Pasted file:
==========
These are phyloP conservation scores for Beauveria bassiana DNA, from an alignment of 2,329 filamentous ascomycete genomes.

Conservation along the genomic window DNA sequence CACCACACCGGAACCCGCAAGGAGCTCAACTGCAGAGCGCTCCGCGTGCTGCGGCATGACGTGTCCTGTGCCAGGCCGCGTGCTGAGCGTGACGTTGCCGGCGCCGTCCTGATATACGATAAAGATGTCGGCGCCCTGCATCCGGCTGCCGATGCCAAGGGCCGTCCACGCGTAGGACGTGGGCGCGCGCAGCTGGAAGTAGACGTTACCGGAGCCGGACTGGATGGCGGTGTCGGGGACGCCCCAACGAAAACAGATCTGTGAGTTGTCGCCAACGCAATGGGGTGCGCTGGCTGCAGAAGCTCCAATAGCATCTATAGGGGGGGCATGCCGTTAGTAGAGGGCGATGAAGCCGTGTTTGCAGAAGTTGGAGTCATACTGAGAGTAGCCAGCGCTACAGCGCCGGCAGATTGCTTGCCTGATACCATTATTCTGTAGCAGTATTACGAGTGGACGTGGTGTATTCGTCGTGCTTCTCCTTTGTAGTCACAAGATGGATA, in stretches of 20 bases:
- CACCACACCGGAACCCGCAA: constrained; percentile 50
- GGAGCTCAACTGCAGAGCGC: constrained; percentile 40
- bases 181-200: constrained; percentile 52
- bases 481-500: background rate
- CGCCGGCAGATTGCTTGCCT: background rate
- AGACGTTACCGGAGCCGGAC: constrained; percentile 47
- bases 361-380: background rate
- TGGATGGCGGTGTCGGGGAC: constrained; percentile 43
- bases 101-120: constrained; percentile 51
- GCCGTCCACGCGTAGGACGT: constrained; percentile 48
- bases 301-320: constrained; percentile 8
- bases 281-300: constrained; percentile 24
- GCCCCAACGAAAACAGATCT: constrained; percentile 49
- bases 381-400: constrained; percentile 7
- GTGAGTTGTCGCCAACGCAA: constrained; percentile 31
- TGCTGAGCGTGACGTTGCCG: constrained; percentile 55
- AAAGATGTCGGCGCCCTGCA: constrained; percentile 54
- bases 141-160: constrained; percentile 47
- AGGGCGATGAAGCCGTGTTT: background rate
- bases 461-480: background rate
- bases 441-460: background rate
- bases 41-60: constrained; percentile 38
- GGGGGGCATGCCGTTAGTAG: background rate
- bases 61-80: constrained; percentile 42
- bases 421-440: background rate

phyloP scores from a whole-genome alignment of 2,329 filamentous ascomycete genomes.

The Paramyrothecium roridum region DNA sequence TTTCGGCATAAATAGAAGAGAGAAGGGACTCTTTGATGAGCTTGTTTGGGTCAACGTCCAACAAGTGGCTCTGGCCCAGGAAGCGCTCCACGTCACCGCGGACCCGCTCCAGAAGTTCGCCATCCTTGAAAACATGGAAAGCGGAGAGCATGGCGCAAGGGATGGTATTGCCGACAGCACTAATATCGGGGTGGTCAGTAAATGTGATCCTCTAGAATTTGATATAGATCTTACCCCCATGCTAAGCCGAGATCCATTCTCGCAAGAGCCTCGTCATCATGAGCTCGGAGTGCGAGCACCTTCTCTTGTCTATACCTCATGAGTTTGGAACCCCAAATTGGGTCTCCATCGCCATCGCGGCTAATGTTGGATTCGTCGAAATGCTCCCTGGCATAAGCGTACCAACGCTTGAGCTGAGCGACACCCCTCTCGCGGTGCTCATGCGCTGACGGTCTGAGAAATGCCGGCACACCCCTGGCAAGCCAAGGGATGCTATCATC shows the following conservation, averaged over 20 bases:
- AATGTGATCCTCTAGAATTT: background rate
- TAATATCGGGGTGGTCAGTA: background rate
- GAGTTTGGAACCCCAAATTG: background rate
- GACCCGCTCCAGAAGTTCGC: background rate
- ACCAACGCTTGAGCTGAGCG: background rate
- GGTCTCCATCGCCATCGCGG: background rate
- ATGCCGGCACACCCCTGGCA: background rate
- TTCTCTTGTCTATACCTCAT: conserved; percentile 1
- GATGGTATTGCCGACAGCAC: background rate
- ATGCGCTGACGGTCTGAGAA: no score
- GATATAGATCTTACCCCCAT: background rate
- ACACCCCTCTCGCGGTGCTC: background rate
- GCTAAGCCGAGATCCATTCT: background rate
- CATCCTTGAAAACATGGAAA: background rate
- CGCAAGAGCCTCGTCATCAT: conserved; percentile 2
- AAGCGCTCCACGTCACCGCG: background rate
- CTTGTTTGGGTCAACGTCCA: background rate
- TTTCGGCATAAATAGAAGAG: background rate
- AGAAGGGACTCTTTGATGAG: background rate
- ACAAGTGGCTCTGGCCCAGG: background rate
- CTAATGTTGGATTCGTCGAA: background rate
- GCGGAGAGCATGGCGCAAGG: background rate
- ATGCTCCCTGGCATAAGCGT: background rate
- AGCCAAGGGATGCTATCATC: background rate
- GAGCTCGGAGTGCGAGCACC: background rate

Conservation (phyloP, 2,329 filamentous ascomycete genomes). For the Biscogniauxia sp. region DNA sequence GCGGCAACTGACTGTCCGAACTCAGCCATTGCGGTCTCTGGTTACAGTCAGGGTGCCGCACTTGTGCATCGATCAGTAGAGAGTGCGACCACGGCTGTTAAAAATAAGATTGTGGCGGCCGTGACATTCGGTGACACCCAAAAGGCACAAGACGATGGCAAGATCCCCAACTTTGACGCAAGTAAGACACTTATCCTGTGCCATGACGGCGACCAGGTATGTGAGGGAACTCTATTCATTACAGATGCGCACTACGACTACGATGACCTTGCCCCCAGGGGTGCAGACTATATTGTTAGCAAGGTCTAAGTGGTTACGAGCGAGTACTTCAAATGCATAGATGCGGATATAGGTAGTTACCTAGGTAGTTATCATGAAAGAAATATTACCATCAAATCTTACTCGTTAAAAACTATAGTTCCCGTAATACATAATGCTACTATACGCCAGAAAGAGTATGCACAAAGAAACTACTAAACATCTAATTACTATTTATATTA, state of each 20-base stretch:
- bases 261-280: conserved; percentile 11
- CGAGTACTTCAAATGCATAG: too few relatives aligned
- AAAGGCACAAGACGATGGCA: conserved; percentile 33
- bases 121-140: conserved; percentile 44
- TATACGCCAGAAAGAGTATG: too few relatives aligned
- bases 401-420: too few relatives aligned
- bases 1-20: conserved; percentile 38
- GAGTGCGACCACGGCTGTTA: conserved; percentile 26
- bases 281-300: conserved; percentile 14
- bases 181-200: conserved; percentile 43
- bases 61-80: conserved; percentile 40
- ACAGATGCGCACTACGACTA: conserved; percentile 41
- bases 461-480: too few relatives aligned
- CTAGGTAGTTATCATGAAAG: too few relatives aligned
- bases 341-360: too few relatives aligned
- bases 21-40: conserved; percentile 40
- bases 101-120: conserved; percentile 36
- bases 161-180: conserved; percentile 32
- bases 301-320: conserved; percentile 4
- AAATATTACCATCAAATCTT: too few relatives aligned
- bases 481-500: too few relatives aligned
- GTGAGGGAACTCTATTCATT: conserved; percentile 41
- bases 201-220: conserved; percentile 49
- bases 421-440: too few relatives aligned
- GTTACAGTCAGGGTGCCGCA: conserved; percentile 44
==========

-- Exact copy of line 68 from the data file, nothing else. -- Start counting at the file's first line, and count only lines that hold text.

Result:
- bases 461-480: too few relatives aligned